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Daily Stock Market Update — Thursday, Aug. 22

Daily Stock Market Update — Thursday, Aug. 22

Stocks ended an up-and-down day mostly lower as losses for health care and technology companies offset gains in banks and other sectors and more in Thursday’s Stock Market Update.

UnitedHealth Group gave up 3% Thursday and Adobe lost 1.3%.

Remarks from two Federal Reserve bank presidents left investors less certain about the likelihood that the central bank will lower interest rates again next month.

Traders will look for more guidance on the Fed’s next moves Friday when Chairman Jerome Powell is scheduled to speak at the central bank’s annual conference in Wyoming.

“The market is expecting a rate cut in September, and if Powell doesn’t think that consensus is going to be to cut rates, he needs to start preparing the market for that,” said Willie Delwiche, investment strategist at Baird.

Investors now predict a 91.2% likelihood that the Fed will cut its benchmark rate by a quarter-point next month, according to the CME Group, which tracks investor bets on central bank policy. That’s down from 98.5% the day before.

The shift comes after two central bank presidents questioned the need for the Fed to lower rates next month. New economic data also did little to make clear the Fed’s next move. Positive consumer-related data on home sales, retail spending and jobless claims could argue against the need for lower rates. But a closely watched index showing manufacturing activity contracted this month for the first time in a decade, which could help make the case for another cut.

“The market is trying to figure out what Powell is going to say tomorrow,” said Delwiche. “Any news today is being viewed through that context.”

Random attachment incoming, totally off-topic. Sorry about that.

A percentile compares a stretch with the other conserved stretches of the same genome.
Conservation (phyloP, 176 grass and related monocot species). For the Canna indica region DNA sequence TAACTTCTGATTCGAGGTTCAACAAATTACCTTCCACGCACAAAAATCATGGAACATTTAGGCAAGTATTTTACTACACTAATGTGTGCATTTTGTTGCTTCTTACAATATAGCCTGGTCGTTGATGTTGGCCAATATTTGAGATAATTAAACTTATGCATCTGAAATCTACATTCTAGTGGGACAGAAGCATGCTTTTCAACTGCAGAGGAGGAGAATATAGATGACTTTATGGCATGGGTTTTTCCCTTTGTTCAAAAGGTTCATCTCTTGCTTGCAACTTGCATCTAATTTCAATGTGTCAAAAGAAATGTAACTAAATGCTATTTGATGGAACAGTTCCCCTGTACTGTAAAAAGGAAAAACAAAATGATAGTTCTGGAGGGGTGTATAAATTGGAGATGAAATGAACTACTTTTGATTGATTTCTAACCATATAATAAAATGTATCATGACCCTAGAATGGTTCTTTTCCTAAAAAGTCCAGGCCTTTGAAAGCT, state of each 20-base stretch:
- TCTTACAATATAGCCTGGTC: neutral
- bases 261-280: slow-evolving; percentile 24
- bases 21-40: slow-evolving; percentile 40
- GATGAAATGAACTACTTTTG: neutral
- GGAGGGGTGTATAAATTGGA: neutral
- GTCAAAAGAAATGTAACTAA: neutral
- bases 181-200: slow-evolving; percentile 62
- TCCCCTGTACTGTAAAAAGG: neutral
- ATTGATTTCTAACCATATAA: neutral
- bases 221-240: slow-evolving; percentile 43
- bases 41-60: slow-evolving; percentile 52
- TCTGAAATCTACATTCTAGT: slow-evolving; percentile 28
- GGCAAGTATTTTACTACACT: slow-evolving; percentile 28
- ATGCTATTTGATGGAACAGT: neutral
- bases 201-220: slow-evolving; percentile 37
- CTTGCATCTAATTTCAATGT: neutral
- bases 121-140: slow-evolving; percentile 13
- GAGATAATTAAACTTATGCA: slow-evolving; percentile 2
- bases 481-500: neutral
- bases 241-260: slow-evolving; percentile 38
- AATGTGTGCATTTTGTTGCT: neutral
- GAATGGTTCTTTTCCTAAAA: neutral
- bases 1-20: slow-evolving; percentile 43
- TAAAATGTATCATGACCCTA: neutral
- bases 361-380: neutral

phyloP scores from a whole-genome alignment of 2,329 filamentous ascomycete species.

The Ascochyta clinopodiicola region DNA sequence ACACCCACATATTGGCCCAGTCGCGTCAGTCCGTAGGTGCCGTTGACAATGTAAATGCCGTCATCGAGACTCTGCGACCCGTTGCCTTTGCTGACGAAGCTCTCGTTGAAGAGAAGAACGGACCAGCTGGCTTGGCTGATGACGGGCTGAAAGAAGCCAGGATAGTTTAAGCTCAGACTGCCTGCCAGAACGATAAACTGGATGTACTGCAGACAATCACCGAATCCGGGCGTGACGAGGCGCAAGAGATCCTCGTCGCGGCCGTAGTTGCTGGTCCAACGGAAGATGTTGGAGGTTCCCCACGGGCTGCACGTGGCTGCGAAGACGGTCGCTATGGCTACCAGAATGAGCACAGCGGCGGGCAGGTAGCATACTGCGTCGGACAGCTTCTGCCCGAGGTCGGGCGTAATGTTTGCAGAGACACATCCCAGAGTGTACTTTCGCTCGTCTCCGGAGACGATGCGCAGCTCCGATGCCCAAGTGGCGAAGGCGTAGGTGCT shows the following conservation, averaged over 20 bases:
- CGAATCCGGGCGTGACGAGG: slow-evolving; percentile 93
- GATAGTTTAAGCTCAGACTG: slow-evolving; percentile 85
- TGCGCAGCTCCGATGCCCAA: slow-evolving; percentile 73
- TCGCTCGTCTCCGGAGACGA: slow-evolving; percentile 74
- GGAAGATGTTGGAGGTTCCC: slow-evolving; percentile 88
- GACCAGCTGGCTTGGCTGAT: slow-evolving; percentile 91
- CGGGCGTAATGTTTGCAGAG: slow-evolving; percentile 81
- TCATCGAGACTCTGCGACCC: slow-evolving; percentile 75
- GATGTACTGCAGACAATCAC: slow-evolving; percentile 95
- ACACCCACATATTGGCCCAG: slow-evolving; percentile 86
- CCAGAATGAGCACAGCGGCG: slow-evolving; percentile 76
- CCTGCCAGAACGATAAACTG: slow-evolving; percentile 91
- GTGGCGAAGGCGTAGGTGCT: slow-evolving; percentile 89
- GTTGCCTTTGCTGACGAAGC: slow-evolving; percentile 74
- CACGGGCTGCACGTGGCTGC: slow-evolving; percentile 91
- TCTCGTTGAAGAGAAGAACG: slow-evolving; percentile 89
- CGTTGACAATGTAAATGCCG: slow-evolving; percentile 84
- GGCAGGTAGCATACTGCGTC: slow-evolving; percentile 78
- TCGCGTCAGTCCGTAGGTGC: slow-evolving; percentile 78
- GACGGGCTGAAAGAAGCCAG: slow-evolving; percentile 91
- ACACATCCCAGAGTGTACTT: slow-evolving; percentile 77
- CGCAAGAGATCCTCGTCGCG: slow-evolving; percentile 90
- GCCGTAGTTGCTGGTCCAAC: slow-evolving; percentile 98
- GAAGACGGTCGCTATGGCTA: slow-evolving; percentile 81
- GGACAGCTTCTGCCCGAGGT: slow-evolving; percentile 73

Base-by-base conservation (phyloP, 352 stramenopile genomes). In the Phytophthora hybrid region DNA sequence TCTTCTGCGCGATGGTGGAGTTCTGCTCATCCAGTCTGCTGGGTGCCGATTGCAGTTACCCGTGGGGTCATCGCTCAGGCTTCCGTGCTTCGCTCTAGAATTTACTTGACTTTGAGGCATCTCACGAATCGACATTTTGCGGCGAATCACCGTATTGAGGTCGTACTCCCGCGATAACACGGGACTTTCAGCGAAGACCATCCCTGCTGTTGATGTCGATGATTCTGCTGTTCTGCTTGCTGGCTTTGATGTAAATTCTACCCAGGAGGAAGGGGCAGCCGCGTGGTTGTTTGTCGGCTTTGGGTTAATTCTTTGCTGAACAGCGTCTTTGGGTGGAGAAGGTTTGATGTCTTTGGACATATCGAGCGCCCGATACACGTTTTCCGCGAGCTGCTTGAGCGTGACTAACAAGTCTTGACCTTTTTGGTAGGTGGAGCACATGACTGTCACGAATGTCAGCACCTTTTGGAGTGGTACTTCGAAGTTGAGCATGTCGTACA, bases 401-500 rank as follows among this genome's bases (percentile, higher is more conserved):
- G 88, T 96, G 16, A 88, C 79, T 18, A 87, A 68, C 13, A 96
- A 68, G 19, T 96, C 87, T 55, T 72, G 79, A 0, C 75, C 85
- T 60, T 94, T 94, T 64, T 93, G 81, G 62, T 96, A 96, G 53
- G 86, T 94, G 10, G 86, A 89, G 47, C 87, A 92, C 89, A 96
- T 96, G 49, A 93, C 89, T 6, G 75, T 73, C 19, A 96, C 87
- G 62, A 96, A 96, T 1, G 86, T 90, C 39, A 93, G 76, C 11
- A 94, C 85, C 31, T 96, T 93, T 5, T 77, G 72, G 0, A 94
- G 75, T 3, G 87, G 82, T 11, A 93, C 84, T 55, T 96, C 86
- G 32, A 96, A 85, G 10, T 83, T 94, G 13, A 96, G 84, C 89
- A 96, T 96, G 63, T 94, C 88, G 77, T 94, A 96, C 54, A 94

The central bank cut its benchmark rate in July for the first time in a decade to help shore up the economy amid signs of slowing global growth and uncertainty over the U.S.’s escalating trade war with China.

STOCK MARKET UPDATE

KEEPING SCORE: The S&P 500 fell 1 point to 2,922. The Dow Jones Industrial Average rose 49 points, or 0.2%, to 26,252. The Nasdaq fell 28, or 0.4%, to 7,991.

Major indexes in Europe closed lower.

Bond prices fell. The yield on the 10-year Treasury rose to 1.61% from 1.57%.

EYES ON THE FED: The Fed cut its key policy rate on July 31 for the first time in more than a decade. It cited a number of “uncertainties” that were threatening the country’s decade-long expansion, from Trump’s trade battles to slowing global growth.

Investors have been convinced that the central bank will follow up the July rate cut with further cuts at coming meetings, beginning with one next month.

But remarks from Esther George, president of the Fed’s Kansas City regional bank, and Philadelphia Fed President Patrick Harker, have injected some doubt about what the Fed will do next.

In televised interviews, both said they don’t see a need for another rate cut.

George and Eric Rosengren, president of the Boston Fed, dissented from the 8-2 rate cut vote, arguing that they favored no rate cut at all.

TECH TUMBLE: Tech companies took some of the heaviest losses. Microsoft slid 0.7%, while Adobe fell 1.3%.

NOT SO STYLISH: L Brands slid 4.9% after the owner of Victoria’s Secret and Bath & Body Works gave a third quarter earnings outlook that fell below what analysts expected.

LOOKING GOOD: Nordstrom jumped 15.9% after the department store chain reported results that topped Wall Street’s forecasts.

STRONG RESULTS: Dick’s Sporting Goods gained 3.5% after the athletic apparel chain’s second quarter earnings and revenue came in ahead of analysts’ estimates. The company noted growth in all its key segments and raised its guidance for the year.

GOOD QUARTER: BJ’s Wholesale Club vaulted 17.1% after the company reported better-than-expected quarterly results.

HOUSING BOOSTER: Homebuilders surged for the second straight day after average long-term mortgage rates slipped to their lowest level since November 2016. Low mortgage rates give homebuyers more purchasing power. Hovnanian Enterprises led the pack, climbing 5.4%.

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